Earlier this week Silence of the Lambs celebrated its 25th anniversary and so it seemed like the perfect excuse to revisit the campaign for what has gone on to become a classic thriller that has not only launched a number of sequels and other adaptations but also been cemented as one of the best movies of the late 20th Century.
Is there a point to recapping the story? As has been noted in countless other places the movie was not the big-screen introduction to Hannibal Lecktor, that happened five years earlier in Michael Mann’s adaptation of Manhunter, another Thomas Harris novel featuring Lecktor, who in that movie was played by Brian Cox. But it was the introduction of Anthony Hopkins to U.S. audiences. Hopkins played Lecktor as a sophisticated psychopath, chewing into each line of dialogue with a relish that made the character, his performance and the film in general immediately memorable. While that’s all great, it would be nothing without an equally elevated performance by Jodie Foster as F.B.I. rookie profiler Clarice Starling, who goes toe-to-toe with Lecktor in order to gain his insights into a current case being investigated. And neither of those performances, or the look and feel of the movie in general, would be possible without the tight, atmospheric direction of Jonathan Demme. All of that came together into something that resonated in a big way with 1991 audiences and continues to make an impact today.
The film’s theatrical poster is now seen as modern classic of the key art format. We see a grainy black-and-white photo of Foster’s face, her eyes a pop of red against the monochromatic setting. But her mouth is covered by a death’s head moth, the skull on its back slightly exaggerated from what you’d actually find in nature. The cast list appears above the title treatment, which is followed by the copy “From the terrifying best seller.”
A few things occur to me looking at the poster: First, the connection to the source novel isn’t made at all in the trailer, so it’s appearance here makes me wonder what that decision-making process was. Why was it so important to hit that point here but to ignore it in other elements of the campaign? Second, the moth is a plot element that similarly isn’t included in the trailer. Indeed it’s completely out of context, through it’s a plot point that will of course come up in the movie itself. What it does, though, is make the poster that much creepier because it makes the audience (at least those not familiar with the story already) wonder what the heck that disgusting insect is doing on her mouth? What is going on here? You’re immediately intrigued by this.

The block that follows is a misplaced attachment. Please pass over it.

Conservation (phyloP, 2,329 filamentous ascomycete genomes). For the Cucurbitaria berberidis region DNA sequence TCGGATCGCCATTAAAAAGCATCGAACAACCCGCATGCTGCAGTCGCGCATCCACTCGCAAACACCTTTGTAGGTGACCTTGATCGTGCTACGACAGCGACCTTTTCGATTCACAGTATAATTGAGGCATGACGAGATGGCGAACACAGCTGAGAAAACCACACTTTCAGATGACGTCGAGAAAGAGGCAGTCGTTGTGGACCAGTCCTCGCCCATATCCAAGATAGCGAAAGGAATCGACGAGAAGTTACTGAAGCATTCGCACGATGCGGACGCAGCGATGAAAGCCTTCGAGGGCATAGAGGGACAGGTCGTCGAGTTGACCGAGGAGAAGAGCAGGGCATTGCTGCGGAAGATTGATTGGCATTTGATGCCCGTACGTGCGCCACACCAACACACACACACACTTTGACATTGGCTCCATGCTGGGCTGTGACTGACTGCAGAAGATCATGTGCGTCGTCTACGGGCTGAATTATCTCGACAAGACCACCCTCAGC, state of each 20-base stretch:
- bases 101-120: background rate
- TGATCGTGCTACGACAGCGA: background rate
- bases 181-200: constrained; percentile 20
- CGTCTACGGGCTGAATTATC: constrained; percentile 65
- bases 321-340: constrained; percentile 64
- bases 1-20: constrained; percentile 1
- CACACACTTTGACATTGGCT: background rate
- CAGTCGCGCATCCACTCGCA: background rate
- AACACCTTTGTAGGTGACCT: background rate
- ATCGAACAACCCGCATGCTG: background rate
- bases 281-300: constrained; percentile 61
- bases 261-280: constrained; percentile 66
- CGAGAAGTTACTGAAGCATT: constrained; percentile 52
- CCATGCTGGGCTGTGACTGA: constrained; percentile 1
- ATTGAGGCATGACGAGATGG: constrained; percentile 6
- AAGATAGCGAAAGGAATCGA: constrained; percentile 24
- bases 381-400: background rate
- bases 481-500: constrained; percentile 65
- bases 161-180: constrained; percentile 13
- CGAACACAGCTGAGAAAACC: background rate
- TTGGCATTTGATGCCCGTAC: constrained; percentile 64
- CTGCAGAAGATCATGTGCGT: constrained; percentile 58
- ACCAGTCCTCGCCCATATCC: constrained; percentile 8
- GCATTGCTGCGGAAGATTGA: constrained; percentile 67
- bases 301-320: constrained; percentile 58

Also notable is the absence of Hopkins’ Lecktor from the one-sheet. Aside from his name he’s nowhere, which is surprising considering considering what a big part of the trailer he is. That may have been partly because it’s actually Starling’s story we’re following and so she was in the spotlight. It may also have been that Foster was a star at the time whereas Hopkins wasn’t known to U.S. audiences in 1990/91 and so would not have been that much of a draw. It’s also a marked contrast to today’s posters which will sacrifice tone and design considerations in favor of cramming the faces of actors together as artlessly as possible. Whatever the case, this is an enormously effective poster that, as I mentioned, has gone on to become an immediately-recognizable classic.
The trailer starts out by introducing us to Agent Starling, who’s tasked with finding someone who’s been killing and skinning women. In short order we meet Lecktor, who is being used for insights into the killer. The trailer tells us repeatedly how dangerous Lecktor is, that he’s a raging psychopath and how Starling is in danger by letting him into her head. The trailer teases that at some point Lecktor escapes but that’s about it, actually.
There’s very little about the Buffalo Bill case that Starling is actually investigating, just a few mentions and a couple shots. So audiences would have been completely taken aback by how much of the movie is actually focused on that in addition to the graphic nature of that part of the story. Instead it understandably focuses on the psychological cat-and-mouse game between Starling and Lecktor. The studio obviously knew this would be the draw and that they needed to highlight the performances by Hopkins and Foster.
What’s also remarkable to me is just how well the trailer holds up. Usually as you watch these older trailers they come off as stilted, with a style that might have worked at the time but which now seems stiff and with a tempo that seems odd and unfamiliar. But this one might still work in 2016. It’s easy to see where today’s tendency to explain every single plot line would change things a bit, especially in how it would absolutely share more of the Buffalo Bill story, but otherwise this holds up pretty well, which may be a testament to the movie as a whole.